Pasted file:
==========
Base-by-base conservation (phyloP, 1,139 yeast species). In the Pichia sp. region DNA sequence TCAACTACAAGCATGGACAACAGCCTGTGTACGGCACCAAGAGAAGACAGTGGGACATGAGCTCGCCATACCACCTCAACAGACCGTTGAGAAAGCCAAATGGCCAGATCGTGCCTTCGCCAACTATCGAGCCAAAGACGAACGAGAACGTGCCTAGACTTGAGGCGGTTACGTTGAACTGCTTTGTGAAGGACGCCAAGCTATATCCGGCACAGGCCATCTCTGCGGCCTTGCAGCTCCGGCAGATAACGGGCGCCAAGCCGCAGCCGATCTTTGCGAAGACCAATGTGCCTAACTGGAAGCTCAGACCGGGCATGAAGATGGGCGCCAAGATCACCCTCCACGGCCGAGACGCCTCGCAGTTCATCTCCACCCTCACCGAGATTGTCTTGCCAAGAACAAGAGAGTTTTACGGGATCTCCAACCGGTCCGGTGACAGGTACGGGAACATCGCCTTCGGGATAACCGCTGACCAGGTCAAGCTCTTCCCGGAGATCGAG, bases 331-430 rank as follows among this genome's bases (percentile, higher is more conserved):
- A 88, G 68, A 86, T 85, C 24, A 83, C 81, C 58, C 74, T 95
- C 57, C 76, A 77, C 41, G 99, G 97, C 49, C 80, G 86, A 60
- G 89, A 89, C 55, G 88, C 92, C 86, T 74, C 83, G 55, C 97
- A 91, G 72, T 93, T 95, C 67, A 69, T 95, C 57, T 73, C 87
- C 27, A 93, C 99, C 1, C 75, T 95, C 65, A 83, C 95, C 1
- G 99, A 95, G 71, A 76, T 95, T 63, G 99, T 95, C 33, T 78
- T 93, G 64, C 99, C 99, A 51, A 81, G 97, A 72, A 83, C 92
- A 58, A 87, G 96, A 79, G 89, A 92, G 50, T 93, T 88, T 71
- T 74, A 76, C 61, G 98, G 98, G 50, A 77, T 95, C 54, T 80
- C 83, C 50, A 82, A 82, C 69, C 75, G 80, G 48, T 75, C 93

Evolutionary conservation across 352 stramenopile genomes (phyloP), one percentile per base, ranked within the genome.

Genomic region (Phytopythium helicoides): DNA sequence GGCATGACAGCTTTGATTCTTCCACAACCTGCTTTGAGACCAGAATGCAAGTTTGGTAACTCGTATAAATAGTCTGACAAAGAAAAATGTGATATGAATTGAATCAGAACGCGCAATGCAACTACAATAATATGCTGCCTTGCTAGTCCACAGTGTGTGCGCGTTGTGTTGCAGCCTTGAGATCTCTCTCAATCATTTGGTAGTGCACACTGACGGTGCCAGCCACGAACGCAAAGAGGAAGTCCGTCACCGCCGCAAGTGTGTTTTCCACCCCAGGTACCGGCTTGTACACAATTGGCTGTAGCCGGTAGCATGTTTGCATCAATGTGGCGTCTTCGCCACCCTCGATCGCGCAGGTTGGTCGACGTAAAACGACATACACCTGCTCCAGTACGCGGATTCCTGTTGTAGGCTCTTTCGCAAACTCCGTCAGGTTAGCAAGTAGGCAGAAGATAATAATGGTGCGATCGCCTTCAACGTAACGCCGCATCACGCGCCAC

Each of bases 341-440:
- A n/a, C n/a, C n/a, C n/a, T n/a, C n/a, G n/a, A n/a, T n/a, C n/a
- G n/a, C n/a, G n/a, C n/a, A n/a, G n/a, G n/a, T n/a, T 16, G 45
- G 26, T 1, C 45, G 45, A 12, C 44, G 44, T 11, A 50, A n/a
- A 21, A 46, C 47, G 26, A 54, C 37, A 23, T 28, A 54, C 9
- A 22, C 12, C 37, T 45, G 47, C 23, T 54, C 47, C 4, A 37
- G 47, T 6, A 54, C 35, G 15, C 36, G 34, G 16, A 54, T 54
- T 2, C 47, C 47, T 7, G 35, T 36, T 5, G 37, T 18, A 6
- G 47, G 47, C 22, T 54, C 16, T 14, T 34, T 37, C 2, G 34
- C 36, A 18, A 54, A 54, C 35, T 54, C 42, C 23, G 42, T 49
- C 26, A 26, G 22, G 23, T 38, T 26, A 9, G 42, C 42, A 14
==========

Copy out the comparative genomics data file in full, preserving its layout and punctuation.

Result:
Base-by-base conservation (phyloP, 1,139 yeast species). In the Pichia sp. region DNA sequence TCAACTACAAGCATGGACAACAGCCTGTGTACGGCACCAAGAGAAGACAGTGGGACATGAGCTCGCCATACCACCTCAACAGACCGTTGAGAAAGCCAAATGGCCAGATCGTGCCTTCGCCAACTATCGAGCCAAAGACGAACGAGAACGTGCCTAGACTTGAGGCGGTTACGTTGAACTGCTTTGTGAAGGACGCCAAGCTATATCCGGCACAGGCCATCTCTGCGGCCTTGCAGCTCCGGCAGATAACGGGCGCCAAGCCGCAGCCGATCTTTGCGAAGACCAATGTGCCTAACTGGAAGCTCAGACCGGGCATGAAGATGGGCGCCAAGATCACCCTCCACGGCCGAGACGCCTCGCAGTTCATCTCCACCCTCACCGAGATTGTCTTGCCAAGAACAAGAGAGTTTTACGGGATCTCCAACCGGTCCGGTGACAGGTACGGGAACATCGCCTTCGGGATAACCGCTGACCAGGTCAAGCTCTTCCCGGAGATCGAG, bases 331-430 rank as follows among this genome's bases (percentile, higher is more conserved):
- A 88, G 68, A 86, T 85, C 24, A 83, C 81, C 58, C 74, T 95
- C 57, C 76, A 77, C 41, G 99, G 97, C 49, C 80, G 86, A 60
- G 89, A 89, C 55, G 88, C 92, C 86, T 74, C 83, G 55, C 97
- A 91, G 72, T 93, T 95, C 67, A 69, T 95, C 57, T 73, C 87
- C 27, A 93, C 99, C 1, C 75, T 95, C 65, A 83, C 95, C 1
- G 99, A 95, G 71, A 76, T 95, T 63, G 99, T 95, C 33, T 78
- T 93, G 64, C 99, C 99, A 51, A 81, G 97, A 72, A 83, C 92
- A 58, A 87, G 96, A 79, G 89, A 92, G 50, T 93, T 88, T 71
- T 74, A 76, C 61, G 98, G 98, G 50, A 77, T 95, C 54, T 80
- C 83, C 50, A 82, A 82, C 69, C 75, G 80, G 48, T 75, C 93

Evolutionary conservation across 352 stramenopile genomes (phyloP), one percentile per base, ranked within the genome.

Genomic region (Phytopythium helicoides): DNA sequence GGCATGACAGCTTTGATTCTTCCACAACCTGCTTTGAGACCAGAATGCAAGTTTGGTAACTCGTATAAATAGTCTGACAAAGAAAAATGTGATATGAATTGAATCAGAACGCGCAATGCAACTACAATAATATGCTGCCTTGCTAGTCCACAGTGTGTGCGCGTTGTGTTGCAGCCTTGAGATCTCTCTCAATCATTTGGTAGTGCACACTGACGGTGCCAGCCACGAACGCAAAGAGGAAGTCCGTCACCGCCGCAAGTGTGTTTTCCACCCCAGGTACCGGCTTGTACACAATTGGCTGTAGCCGGTAGCATGTTTGCATCAATGTGGCGTCTTCGCCACCCTCGATCGCGCAGGTTGGTCGACGTAAAACGACATACACCTGCTCCAGTACGCGGATTCCTGTTGTAGGCTCTTTCGCAAACTCCGTCAGGTTAGCAAGTAGGCAGAAGATAATAATGGTGCGATCGCCTTCAACGTAACGCCGCATCACGCGCCAC

Each of bases 341-440:
- A n/a, C n/a, C n/a, C n/a, T n/a, C n/a, G n/a, A n/a, T n/a, C n/a
- G n/a, C n/a, G n/a, C n/a, A n/a, G n/a, G n/a, T n/a, T 16, G 45
- G 26, T 1, C 45, G 45, A 12, C 44, G 44, T 11, A 50, A n/a
- A 21, A 46, C 47, G 26, A 54, C 37, A 23, T 28, A 54, C 9
- A 22, C 12, C 37, T 45, G 47, C 23, T 54, C 47, C 4, A 37
- G 47, T 6, A 54, C 35, G 15, C 36, G 34, G 16, A 54, T 54
- T 2, C 47, C 47, T 7, G 35, T 36, T 5, G 37, T 18, A 6
- G 47, G 47, C 22, T 54, C 16, T 14, T 34, T 37, C 2, G 34
- C 36, A 18, A 54, A 54, C 35, T 54, C 42, C 23, G 42, T 49
- C 26, A 26, G 22, G 23, T 38, T 26, A 9, G 42, C 42, A 14